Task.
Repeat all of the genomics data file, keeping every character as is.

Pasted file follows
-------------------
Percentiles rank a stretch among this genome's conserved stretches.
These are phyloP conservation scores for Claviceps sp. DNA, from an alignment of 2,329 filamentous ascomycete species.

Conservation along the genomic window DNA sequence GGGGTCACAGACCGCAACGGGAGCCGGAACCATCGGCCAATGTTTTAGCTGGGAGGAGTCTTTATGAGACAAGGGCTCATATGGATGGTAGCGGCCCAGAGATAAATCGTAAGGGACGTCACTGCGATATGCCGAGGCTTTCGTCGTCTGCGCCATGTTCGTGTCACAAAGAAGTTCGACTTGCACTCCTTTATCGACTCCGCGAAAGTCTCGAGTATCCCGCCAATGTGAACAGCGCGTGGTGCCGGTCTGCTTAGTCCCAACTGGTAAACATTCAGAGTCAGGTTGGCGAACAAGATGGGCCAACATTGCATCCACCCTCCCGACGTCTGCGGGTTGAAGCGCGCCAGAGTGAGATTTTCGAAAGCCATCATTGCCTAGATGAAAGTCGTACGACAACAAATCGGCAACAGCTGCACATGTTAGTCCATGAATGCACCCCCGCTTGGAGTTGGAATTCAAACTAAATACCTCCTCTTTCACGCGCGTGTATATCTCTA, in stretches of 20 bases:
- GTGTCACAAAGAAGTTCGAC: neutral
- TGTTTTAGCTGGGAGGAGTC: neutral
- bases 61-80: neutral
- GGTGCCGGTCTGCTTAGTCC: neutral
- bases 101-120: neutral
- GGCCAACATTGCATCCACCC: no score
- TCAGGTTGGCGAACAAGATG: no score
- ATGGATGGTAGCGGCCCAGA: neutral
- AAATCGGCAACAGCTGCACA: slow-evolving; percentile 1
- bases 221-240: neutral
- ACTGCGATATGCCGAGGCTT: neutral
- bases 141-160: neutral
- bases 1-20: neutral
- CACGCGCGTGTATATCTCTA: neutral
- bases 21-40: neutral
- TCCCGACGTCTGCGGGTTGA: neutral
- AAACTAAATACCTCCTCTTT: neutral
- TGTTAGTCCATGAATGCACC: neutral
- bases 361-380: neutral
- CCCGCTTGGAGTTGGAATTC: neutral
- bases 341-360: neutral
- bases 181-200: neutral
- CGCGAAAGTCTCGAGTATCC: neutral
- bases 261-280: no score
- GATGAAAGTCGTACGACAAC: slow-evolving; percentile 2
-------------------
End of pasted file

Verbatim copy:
Percentiles rank a stretch among this genome's conserved stretches.
These are phyloP conservation scores for Claviceps sp. DNA, from an alignment of 2,329 filamentous ascomycete species.

Conservation along the genomic window DNA sequence GGGGTCACAGACCGCAACGGGAGCCGGAACCATCGGCCAATGTTTTAGCTGGGAGGAGTCTTTATGAGACAAGGGCTCATATGGATGGTAGCGGCCCAGAGATAAATCGTAAGGGACGTCACTGCGATATGCCGAGGCTTTCGTCGTCTGCGCCATGTTCGTGTCACAAAGAAGTTCGACTTGCACTCCTTTATCGACTCCGCGAAAGTCTCGAGTATCCCGCCAATGTGAACAGCGCGTGGTGCCGGTCTGCTTAGTCCCAACTGGTAAACATTCAGAGTCAGGTTGGCGAACAAGATGGGCCAACATTGCATCCACCCTCCCGACGTCTGCGGGTTGAAGCGCGCCAGAGTGAGATTTTCGAAAGCCATCATTGCCTAGATGAAAGTCGTACGACAACAAATCGGCAACAGCTGCACATGTTAGTCCATGAATGCACCCCCGCTTGGAGTTGGAATTCAAACTAAATACCTCCTCTTTCACGCGCGTGTATATCTCTA, in stretches of 20 bases:
- GTGTCACAAAGAAGTTCGAC: neutral
- TGTTTTAGCTGGGAGGAGTC: neutral
- bases 61-80: neutral
- GGTGCCGGTCTGCTTAGTCC: neutral
- bases 101-120: neutral
- GGCCAACATTGCATCCACCC: no score
- TCAGGTTGGCGAACAAGATG: no score
- ATGGATGGTAGCGGCCCAGA: neutral
- AAATCGGCAACAGCTGCACA: slow-evolving; percentile 1
- bases 221-240: neutral
- ACTGCGATATGCCGAGGCTT: neutral
- bases 141-160: neutral
- bases 1-20: neutral
- CACGCGCGTGTATATCTCTA: neutral
- bases 21-40: neutral
- TCCCGACGTCTGCGGGTTGA: neutral
- AAACTAAATACCTCCTCTTT: neutral
- TGTTAGTCCATGAATGCACC: neutral
- bases 361-380: neutral
- CCCGCTTGGAGTTGGAATTC: neutral
- bases 341-360: neutral
- bases 181-200: neutral
- CGCGAAAGTCTCGAGTATCC: neutral
- bases 261-280: no score
- GATGAAAGTCGTACGACAAC: slow-evolving; percentile 2